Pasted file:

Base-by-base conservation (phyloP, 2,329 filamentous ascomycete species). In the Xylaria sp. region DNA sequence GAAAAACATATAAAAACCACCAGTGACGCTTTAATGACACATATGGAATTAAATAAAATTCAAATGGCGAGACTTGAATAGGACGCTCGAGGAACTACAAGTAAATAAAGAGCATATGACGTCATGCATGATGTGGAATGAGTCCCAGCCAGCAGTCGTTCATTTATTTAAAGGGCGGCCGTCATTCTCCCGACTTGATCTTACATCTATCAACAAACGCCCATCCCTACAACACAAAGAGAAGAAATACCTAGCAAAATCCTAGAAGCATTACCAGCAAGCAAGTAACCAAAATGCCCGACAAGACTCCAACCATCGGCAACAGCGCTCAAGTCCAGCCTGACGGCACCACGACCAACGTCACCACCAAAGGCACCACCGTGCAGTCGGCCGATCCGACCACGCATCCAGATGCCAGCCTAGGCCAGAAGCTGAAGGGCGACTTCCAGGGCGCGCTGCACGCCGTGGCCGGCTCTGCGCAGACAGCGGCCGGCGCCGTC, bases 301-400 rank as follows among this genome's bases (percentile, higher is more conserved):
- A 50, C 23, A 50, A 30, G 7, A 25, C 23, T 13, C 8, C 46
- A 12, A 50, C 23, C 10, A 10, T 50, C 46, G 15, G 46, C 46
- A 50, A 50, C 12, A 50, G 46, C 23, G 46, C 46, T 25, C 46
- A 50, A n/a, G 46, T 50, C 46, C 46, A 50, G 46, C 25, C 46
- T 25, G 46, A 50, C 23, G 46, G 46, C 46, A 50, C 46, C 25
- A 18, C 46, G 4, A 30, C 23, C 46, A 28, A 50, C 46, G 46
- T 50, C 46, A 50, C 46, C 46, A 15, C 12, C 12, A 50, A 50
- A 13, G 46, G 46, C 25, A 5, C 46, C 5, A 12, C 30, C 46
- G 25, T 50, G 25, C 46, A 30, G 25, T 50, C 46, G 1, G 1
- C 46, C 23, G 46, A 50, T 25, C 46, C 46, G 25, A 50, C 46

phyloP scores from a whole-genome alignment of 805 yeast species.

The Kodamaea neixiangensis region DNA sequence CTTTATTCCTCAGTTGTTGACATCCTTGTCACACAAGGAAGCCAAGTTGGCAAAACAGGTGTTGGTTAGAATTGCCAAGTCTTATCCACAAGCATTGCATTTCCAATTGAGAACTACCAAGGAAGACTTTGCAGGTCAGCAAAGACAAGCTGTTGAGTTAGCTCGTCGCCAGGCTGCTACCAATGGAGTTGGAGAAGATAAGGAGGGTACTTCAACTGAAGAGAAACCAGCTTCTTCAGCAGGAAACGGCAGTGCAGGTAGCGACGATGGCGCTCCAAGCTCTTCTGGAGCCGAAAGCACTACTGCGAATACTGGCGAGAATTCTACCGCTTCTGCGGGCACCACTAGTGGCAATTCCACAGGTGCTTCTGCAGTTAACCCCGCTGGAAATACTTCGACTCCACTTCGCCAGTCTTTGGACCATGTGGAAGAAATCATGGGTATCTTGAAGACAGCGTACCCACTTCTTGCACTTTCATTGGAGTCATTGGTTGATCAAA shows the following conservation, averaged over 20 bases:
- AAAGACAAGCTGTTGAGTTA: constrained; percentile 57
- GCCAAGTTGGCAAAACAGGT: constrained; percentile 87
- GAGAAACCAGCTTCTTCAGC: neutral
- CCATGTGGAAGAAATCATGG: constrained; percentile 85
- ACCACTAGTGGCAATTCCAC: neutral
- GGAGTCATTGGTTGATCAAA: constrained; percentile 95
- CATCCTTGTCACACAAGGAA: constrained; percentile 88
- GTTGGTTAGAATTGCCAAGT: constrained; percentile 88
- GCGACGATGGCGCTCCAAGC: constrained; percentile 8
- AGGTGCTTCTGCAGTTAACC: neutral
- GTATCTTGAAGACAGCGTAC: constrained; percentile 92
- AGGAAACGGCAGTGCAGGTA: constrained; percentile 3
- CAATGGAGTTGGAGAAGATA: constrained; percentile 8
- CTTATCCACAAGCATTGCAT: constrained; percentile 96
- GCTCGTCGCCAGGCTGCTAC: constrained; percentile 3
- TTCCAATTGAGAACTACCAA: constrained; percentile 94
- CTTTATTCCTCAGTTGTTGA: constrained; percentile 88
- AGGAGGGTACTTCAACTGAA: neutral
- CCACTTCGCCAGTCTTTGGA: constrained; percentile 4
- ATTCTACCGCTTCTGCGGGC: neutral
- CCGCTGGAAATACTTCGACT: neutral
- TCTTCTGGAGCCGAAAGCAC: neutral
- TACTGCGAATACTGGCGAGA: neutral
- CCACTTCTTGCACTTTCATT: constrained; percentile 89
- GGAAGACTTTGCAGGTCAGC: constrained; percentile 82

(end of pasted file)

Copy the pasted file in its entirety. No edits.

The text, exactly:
Base-by-base conservation (phyloP, 2,329 filamentous ascomycete species). In the Xylaria sp. region DNA sequence GAAAAACATATAAAAACCACCAGTGACGCTTTAATGACACATATGGAATTAAATAAAATTCAAATGGCGAGACTTGAATAGGACGCTCGAGGAACTACAAGTAAATAAAGAGCATATGACGTCATGCATGATGTGGAATGAGTCCCAGCCAGCAGTCGTTCATTTATTTAAAGGGCGGCCGTCATTCTCCCGACTTGATCTTACATCTATCAACAAACGCCCATCCCTACAACACAAAGAGAAGAAATACCTAGCAAAATCCTAGAAGCATTACCAGCAAGCAAGTAACCAAAATGCCCGACAAGACTCCAACCATCGGCAACAGCGCTCAAGTCCAGCCTGACGGCACCACGACCAACGTCACCACCAAAGGCACCACCGTGCAGTCGGCCGATCCGACCACGCATCCAGATGCCAGCCTAGGCCAGAAGCTGAAGGGCGACTTCCAGGGCGCGCTGCACGCCGTGGCCGGCTCTGCGCAGACAGCGGCCGGCGCCGTC, bases 301-400 rank as follows among this genome's bases (percentile, higher is more conserved):
- A 50, C 23, A 50, A 30, G 7, A 25, C 23, T 13, C 8, C 46
- A 12, A 50, C 23, C 10, A 10, T 50, C 46, G 15, G 46, C 46
- A 50, A 50, C 12, A 50, G 46, C 23, G 46, C 46, T 25, C 46
- A 50, A n/a, G 46, T 50, C 46, C 46, A 50, G 46, C 25, C 46
- T 25, G 46, A 50, C 23, G 46, G 46, C 46, A 50, C 46, C 25
- A 18, C 46, G 4, A 30, C 23, C 46, A 28, A 50, C 46, G 46
- T 50, C 46, A 50, C 46, C 46, A 15, C 12, C 12, A 50, A 50
- A 13, G 46, G 46, C 25, A 5, C 46, C 5, A 12, C 30, C 46
- G 25, T 50, G 25, C 46, A 30, G 25, T 50, C 46, G 1, G 1
- C 46, C 23, G 46, A 50, T 25, C 46, C 46, G 25, A 50, C 46

phyloP scores from a whole-genome alignment of 805 yeast species.

The Kodamaea neixiangensis region DNA sequence CTTTATTCCTCAGTTGTTGACATCCTTGTCACACAAGGAAGCCAAGTTGGCAAAACAGGTGTTGGTTAGAATTGCCAAGTCTTATCCACAAGCATTGCATTTCCAATTGAGAACTACCAAGGAAGACTTTGCAGGTCAGCAAAGACAAGCTGTTGAGTTAGCTCGTCGCCAGGCTGCTACCAATGGAGTTGGAGAAGATAAGGAGGGTACTTCAACTGAAGAGAAACCAGCTTCTTCAGCAGGAAACGGCAGTGCAGGTAGCGACGATGGCGCTCCAAGCTCTTCTGGAGCCGAAAGCACTACTGCGAATACTGGCGAGAATTCTACCGCTTCTGCGGGCACCACTAGTGGCAATTCCACAGGTGCTTCTGCAGTTAACCCCGCTGGAAATACTTCGACTCCACTTCGCCAGTCTTTGGACCATGTGGAAGAAATCATGGGTATCTTGAAGACAGCGTACCCACTTCTTGCACTTTCATTGGAGTCATTGGTTGATCAAA shows the following conservation, averaged over 20 bases:
- AAAGACAAGCTGTTGAGTTA: constrained; percentile 57
- GCCAAGTTGGCAAAACAGGT: constrained; percentile 87
- GAGAAACCAGCTTCTTCAGC: neutral
- CCATGTGGAAGAAATCATGG: constrained; percentile 85
- ACCACTAGTGGCAATTCCAC: neutral
- GGAGTCATTGGTTGATCAAA: constrained; percentile 95
- CATCCTTGTCACACAAGGAA: constrained; percentile 88
- GTTGGTTAGAATTGCCAAGT: constrained; percentile 88
- GCGACGATGGCGCTCCAAGC: constrained; percentile 8
- AGGTGCTTCTGCAGTTAACC: neutral
- GTATCTTGAAGACAGCGTAC: constrained; percentile 92
- AGGAAACGGCAGTGCAGGTA: constrained; percentile 3
- CAATGGAGTTGGAGAAGATA: constrained; percentile 8
- CTTATCCACAAGCATTGCAT: constrained; percentile 96
- GCTCGTCGCCAGGCTGCTAC: constrained; percentile 3
- TTCCAATTGAGAACTACCAA: constrained; percentile 94
- CTTTATTCCTCAGTTGTTGA: constrained; percentile 88
- AGGAGGGTACTTCAACTGAA: neutral
- CCACTTCGCCAGTCTTTGGA: constrained; percentile 4
- ATTCTACCGCTTCTGCGGGC: neutral
- CCGCTGGAAATACTTCGACT: neutral
- TCTTCTGGAGCCGAAAGCAC: neutral
- TACTGCGAATACTGGCGAGA: neutral
- CCACTTCTTGCACTTTCATT: constrained; percentile 89
- GGAAGACTTTGCAGGTCAGC: constrained; percentile 82